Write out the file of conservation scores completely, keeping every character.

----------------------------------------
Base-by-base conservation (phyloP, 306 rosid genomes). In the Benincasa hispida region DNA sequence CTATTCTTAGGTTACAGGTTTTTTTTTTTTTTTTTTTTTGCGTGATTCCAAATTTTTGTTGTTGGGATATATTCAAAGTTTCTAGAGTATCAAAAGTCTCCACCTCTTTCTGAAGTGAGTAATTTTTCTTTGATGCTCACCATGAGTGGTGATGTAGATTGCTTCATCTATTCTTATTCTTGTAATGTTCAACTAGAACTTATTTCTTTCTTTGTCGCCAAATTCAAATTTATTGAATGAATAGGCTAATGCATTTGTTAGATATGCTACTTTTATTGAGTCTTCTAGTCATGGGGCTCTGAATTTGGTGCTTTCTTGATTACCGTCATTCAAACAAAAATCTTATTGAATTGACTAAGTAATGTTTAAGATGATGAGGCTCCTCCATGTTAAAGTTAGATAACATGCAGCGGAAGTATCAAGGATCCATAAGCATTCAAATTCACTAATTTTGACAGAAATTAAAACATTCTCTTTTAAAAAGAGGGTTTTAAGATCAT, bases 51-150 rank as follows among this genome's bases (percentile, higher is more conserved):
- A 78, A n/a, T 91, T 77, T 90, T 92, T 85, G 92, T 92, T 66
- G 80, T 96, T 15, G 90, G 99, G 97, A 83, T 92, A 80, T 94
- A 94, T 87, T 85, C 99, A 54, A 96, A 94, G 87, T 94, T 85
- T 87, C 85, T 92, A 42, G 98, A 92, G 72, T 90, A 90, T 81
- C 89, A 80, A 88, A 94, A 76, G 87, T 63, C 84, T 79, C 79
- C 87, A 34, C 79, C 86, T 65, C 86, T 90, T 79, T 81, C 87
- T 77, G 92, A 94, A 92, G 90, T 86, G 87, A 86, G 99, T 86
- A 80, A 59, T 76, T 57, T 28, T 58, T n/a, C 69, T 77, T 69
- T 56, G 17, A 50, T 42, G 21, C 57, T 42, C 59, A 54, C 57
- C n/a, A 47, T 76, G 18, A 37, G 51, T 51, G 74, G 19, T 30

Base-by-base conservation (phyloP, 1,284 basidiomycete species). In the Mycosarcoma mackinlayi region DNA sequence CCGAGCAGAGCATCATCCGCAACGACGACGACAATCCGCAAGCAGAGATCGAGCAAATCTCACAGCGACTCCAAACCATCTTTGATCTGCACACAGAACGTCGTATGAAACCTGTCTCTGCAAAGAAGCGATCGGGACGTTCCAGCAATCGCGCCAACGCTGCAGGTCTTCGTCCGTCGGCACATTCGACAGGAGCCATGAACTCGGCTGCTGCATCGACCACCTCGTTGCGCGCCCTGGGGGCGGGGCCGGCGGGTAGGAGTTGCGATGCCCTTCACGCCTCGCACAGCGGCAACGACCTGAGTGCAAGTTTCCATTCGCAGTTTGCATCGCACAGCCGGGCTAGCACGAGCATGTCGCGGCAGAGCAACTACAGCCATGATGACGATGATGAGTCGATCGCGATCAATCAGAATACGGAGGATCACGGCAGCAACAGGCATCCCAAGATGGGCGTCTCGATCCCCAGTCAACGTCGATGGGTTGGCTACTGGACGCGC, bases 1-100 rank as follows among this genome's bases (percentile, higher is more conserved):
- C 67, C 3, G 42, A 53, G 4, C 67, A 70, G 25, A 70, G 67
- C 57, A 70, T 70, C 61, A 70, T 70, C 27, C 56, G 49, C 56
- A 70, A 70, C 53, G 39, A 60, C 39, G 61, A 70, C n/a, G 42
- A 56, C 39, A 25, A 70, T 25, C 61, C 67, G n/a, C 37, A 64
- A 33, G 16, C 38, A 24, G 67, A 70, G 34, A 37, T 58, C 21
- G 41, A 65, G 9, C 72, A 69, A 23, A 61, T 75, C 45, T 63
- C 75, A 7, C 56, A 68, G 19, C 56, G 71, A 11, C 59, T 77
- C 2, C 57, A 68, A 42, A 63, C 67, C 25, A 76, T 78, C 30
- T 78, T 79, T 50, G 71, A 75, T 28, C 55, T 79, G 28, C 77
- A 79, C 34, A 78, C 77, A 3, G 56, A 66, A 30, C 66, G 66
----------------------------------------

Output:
Base-by-base conservation (phyloP, 306 rosid genomes). In the Benincasa hispida region DNA sequence CTATTCTTAGGTTACAGGTTTTTTTTTTTTTTTTTTTTTGCGTGATTCCAAATTTTTGTTGTTGGGATATATTCAAAGTTTCTAGAGTATCAAAAGTCTCCACCTCTTTCTGAAGTGAGTAATTTTTCTTTGATGCTCACCATGAGTGGTGATGTAGATTGCTTCATCTATTCTTATTCTTGTAATGTTCAACTAGAACTTATTTCTTTCTTTGTCGCCAAATTCAAATTTATTGAATGAATAGGCTAATGCATTTGTTAGATATGCTACTTTTATTGAGTCTTCTAGTCATGGGGCTCTGAATTTGGTGCTTTCTTGATTACCGTCATTCAAACAAAAATCTTATTGAATTGACTAAGTAATGTTTAAGATGATGAGGCTCCTCCATGTTAAAGTTAGATAACATGCAGCGGAAGTATCAAGGATCCATAAGCATTCAAATTCACTAATTTTGACAGAAATTAAAACATTCTCTTTTAAAAAGAGGGTTTTAAGATCAT, bases 51-150 rank as follows among this genome's bases (percentile, higher is more conserved):
- A 78, A n/a, T 91, T 77, T 90, T 92, T 85, G 92, T 92, T 66
- G 80, T 96, T 15, G 90, G 99, G 97, A 83, T 92, A 80, T 94
- A 94, T 87, T 85, C 99, A 54, A 96, A 94, G 87, T 94, T 85
- T 87, C 85, T 92, A 42, G 98, A 92, G 72, T 90, A 90, T 81
- C 89, A 80, A 88, A 94, A 76, G 87, T 63, C 84, T 79, C 79
- C 87, A 34, C 79, C 86, T 65, C 86, T 90, T 79, T 81, C 87
- T 77, G 92, A 94, A 92, G 90, T 86, G 87, A 86, G 99, T 86
- A 80, A 59, T 76, T 57, T 28, T 58, T n/a, C 69, T 77, T 69
- T 56, G 17, A 50, T 42, G 21, C 57, T 42, C 59, A 54, C 57
- C n/a, A 47, T 76, G 18, A 37, G 51, T 51, G 74, G 19, T 30

Base-by-base conservation (phyloP, 1,284 basidiomycete species). In the Mycosarcoma mackinlayi region DNA sequence CCGAGCAGAGCATCATCCGCAACGACGACGACAATCCGCAAGCAGAGATCGAGCAAATCTCACAGCGACTCCAAACCATCTTTGATCTGCACACAGAACGTCGTATGAAACCTGTCTCTGCAAAGAAGCGATCGGGACGTTCCAGCAATCGCGCCAACGCTGCAGGTCTTCGTCCGTCGGCACATTCGACAGGAGCCATGAACTCGGCTGCTGCATCGACCACCTCGTTGCGCGCCCTGGGGGCGGGGCCGGCGGGTAGGAGTTGCGATGCCCTTCACGCCTCGCACAGCGGCAACGACCTGAGTGCAAGTTTCCATTCGCAGTTTGCATCGCACAGCCGGGCTAGCACGAGCATGTCGCGGCAGAGCAACTACAGCCATGATGACGATGATGAGTCGATCGCGATCAATCAGAATACGGAGGATCACGGCAGCAACAGGCATCCCAAGATGGGCGTCTCGATCCCCAGTCAACGTCGATGGGTTGGCTACTGGACGCGC, bases 1-100 rank as follows among this genome's bases (percentile, higher is more conserved):
- C 67, C 3, G 42, A 53, G 4, C 67, A 70, G 25, A 70, G 67
- C 57, A 70, T 70, C 61, A 70, T 70, C 27, C 56, G 49, C 56
- A 70, A 70, C 53, G 39, A 60, C 39, G 61, A 70, C n/a, G 42
- A 56, C 39, A 25, A 70, T 25, C 61, C 67, G n/a, C 37, A 64
- A 33, G 16, C 38, A 24, G 67, A 70, G 34, A 37, T 58, C 21
- G 41, A 65, G 9, C 72, A 69, A 23, A 61, T 75, C 45, T 63
- C 75, A 7, C 56, A 68, G 19, C 56, G 71, A 11, C 59, T 77
- C 2, C 57, A 68, A 42, A 63, C 67, C 25, A 76, T 78, C 30
- T 78, T 79, T 50, G 71, A 75, T 28, C 55, T 79, G 28, C 77
- A 79, C 34, A 78, C 77, A 3, G 56, A 66, A 30, C 66, G 66